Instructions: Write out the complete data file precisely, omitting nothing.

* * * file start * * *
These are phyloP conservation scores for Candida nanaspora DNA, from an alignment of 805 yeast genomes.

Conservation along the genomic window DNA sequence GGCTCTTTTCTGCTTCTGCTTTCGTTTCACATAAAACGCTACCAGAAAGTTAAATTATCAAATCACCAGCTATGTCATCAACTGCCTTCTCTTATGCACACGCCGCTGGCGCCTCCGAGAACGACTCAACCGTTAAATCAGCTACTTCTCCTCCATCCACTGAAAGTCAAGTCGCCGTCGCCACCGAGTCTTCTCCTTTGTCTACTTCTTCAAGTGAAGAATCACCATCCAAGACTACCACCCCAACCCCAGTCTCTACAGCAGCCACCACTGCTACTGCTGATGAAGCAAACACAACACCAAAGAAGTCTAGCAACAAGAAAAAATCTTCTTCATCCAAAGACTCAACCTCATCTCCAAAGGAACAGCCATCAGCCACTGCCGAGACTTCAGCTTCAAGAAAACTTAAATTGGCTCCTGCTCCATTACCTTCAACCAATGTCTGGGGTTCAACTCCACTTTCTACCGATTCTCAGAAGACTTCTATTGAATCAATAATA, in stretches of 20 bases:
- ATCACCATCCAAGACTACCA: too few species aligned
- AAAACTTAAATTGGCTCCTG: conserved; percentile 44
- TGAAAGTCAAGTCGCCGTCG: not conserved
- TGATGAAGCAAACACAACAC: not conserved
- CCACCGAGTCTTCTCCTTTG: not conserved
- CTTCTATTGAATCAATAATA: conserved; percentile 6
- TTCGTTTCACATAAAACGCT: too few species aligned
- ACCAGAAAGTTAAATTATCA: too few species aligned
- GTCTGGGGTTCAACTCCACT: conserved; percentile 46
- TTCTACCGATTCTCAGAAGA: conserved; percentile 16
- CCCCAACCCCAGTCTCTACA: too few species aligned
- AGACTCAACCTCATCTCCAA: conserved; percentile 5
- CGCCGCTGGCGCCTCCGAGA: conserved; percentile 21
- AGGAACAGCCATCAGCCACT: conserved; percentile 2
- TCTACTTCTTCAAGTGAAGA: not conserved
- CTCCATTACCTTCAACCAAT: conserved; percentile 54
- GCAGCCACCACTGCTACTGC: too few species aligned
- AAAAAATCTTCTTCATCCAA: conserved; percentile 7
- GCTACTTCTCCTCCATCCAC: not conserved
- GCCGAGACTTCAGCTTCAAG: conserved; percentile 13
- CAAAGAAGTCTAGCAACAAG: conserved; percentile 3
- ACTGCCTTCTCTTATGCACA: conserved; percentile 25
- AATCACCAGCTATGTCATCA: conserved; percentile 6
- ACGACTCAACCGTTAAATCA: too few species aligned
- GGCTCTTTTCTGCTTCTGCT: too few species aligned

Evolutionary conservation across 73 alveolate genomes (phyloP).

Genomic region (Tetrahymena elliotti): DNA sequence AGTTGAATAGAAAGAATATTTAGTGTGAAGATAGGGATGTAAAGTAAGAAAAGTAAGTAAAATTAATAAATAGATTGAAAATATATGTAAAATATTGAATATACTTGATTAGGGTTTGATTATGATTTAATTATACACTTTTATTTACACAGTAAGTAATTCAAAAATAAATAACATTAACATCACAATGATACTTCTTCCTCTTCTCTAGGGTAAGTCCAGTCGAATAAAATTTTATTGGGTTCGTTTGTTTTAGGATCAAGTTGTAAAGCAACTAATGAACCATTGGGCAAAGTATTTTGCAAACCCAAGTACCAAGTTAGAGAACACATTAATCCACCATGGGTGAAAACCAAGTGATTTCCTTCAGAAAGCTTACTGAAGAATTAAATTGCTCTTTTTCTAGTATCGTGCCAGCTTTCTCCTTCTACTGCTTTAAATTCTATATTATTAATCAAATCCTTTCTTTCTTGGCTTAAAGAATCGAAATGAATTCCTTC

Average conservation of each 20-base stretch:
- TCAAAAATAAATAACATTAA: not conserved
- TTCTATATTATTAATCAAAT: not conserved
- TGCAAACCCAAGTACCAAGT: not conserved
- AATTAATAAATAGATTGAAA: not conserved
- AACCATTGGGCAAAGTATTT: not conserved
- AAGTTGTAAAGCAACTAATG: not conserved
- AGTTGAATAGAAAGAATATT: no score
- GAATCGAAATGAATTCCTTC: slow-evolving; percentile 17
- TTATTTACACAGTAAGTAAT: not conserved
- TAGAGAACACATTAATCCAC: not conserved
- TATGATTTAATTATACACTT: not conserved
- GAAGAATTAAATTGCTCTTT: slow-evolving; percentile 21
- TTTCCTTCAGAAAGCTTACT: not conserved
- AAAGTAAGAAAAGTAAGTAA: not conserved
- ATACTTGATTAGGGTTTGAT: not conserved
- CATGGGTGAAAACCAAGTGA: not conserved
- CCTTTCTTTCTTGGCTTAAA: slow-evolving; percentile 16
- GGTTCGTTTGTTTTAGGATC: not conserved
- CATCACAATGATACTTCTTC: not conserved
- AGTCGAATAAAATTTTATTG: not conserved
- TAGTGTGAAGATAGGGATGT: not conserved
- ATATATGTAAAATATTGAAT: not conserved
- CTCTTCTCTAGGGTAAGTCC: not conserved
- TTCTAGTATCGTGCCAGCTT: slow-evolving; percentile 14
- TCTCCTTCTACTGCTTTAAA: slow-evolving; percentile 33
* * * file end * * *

These are phyloP conservation scores for Candida nanaspora DNA, from an alignment of 805 yeast genomes.

Conservation along the genomic window DNA sequence GGCTCTTTTCTGCTTCTGCTTTCGTTTCACATAAAACGCTACCAGAAAGTTAAATTATCAAATCACCAGCTATGTCATCAACTGCCTTCTCTTATGCACACGCCGCTGGCGCCTCCGAGAACGACTCAACCGTTAAATCAGCTACTTCTCCTCCATCCACTGAAAGTCAAGTCGCCGTCGCCACCGAGTCTTCTCCTTTGTCTACTTCTTCAAGTGAAGAATCACCATCCAAGACTACCACCCCAACCCCAGTCTCTACAGCAGCCACCACTGCTACTGCTGATGAAGCAAACACAACACCAAAGAAGTCTAGCAACAAGAAAAAATCTTCTTCATCCAAAGACTCAACCTCATCTCCAAAGGAACAGCCATCAGCCACTGCCGAGACTTCAGCTTCAAGAAAACTTAAATTGGCTCCTGCTCCATTACCTTCAACCAATGTCTGGGGTTCAACTCCACTTTCTACCGATTCTCAGAAGACTTCTATTGAATCAATAATA, in stretches of 20 bases:
- ATCACCATCCAAGACTACCA: too few species aligned
- AAAACTTAAATTGGCTCCTG: conserved; percentile 44
- TGAAAGTCAAGTCGCCGTCG: not conserved
- TGATGAAGCAAACACAACAC: not conserved
- CCACCGAGTCTTCTCCTTTG: not conserved
- CTTCTATTGAATCAATAATA: conserved; percentile 6
- TTCGTTTCACATAAAACGCT: too few species aligned
- ACCAGAAAGTTAAATTATCA: too few species aligned
- GTCTGGGGTTCAACTCCACT: conserved; percentile 46
- TTCTACCGATTCTCAGAAGA: conserved; percentile 16
- CCCCAACCCCAGTCTCTACA: too few species aligned
- AGACTCAACCTCATCTCCAA: conserved; percentile 5
- CGCCGCTGGCGCCTCCGAGA: conserved; percentile 21
- AGGAACAGCCATCAGCCACT: conserved; percentile 2
- TCTACTTCTTCAAGTGAAGA: not conserved
- CTCCATTACCTTCAACCAAT: conserved; percentile 54
- GCAGCCACCACTGCTACTGC: too few species aligned
- AAAAAATCTTCTTCATCCAA: conserved; percentile 7
- GCTACTTCTCCTCCATCCAC: not conserved
- GCCGAGACTTCAGCTTCAAG: conserved; percentile 13
- CAAAGAAGTCTAGCAACAAG: conserved; percentile 3
- ACTGCCTTCTCTTATGCACA: conserved; percentile 25
- AATCACCAGCTATGTCATCA: conserved; percentile 6
- ACGACTCAACCGTTAAATCA: too few species aligned
- GGCTCTTTTCTGCTTCTGCT: too few species aligned

Evolutionary conservation across 73 alveolate genomes (phyloP).

Genomic region (Tetrahymena elliotti): DNA sequence AGTTGAATAGAAAGAATATTTAGTGTGAAGATAGGGATGTAAAGTAAGAAAAGTAAGTAAAATTAATAAATAGATTGAAAATATATGTAAAATATTGAATATACTTGATTAGGGTTTGATTATGATTTAATTATACACTTTTATTTACACAGTAAGTAATTCAAAAATAAATAACATTAACATCACAATGATACTTCTTCCTCTTCTCTAGGGTAAGTCCAGTCGAATAAAATTTTATTGGGTTCGTTTGTTTTAGGATCAAGTTGTAAAGCAACTAATGAACCATTGGGCAAAGTATTTTGCAAACCCAAGTACCAAGTTAGAGAACACATTAATCCACCATGGGTGAAAACCAAGTGATTTCCTTCAGAAAGCTTACTGAAGAATTAAATTGCTCTTTTTCTAGTATCGTGCCAGCTTTCTCCTTCTACTGCTTTAAATTCTATATTATTAATCAAATCCTTTCTTTCTTGGCTTAAAGAATCGAAATGAATTCCTTC

Average conservation of each 20-base stretch:
- TCAAAAATAAATAACATTAA: not conserved
- TTCTATATTATTAATCAAAT: not conserved
- TGCAAACCCAAGTACCAAGT: not conserved
- AATTAATAAATAGATTGAAA: not conserved
- AACCATTGGGCAAAGTATTT: not conserved
- AAGTTGTAAAGCAACTAATG: not conserved
- AGTTGAATAGAAAGAATATT: no score
- GAATCGAAATGAATTCCTTC: slow-evolving; percentile 17
- TTATTTACACAGTAAGTAAT: not conserved
- TAGAGAACACATTAATCCAC: not conserved
- TATGATTTAATTATACACTT: not conserved
- GAAGAATTAAATTGCTCTTT: slow-evolving; percentile 21
- TTTCCTTCAGAAAGCTTACT: not conserved
- AAAGTAAGAAAAGTAAGTAA: not conserved
- ATACTTGATTAGGGTTTGAT: not conserved
- CATGGGTGAAAACCAAGTGA: not conserved
- CCTTTCTTTCTTGGCTTAAA: slow-evolving; percentile 16
- GGTTCGTTTGTTTTAGGATC: not conserved
- CATCACAATGATACTTCTTC: not conserved
- AGTCGAATAAAATTTTATTG: not conserved
- TAGTGTGAAGATAGGGATGT: not conserved
- ATATATGTAAAATATTGAAT: not conserved
- CTCTTCTCTAGGGTAAGTCC: not conserved
- TTCTAGTATCGTGCCAGCTT: slow-evolving; percentile 14
- TCTCCTTCTACTGCTTTAAA: slow-evolving; percentile 33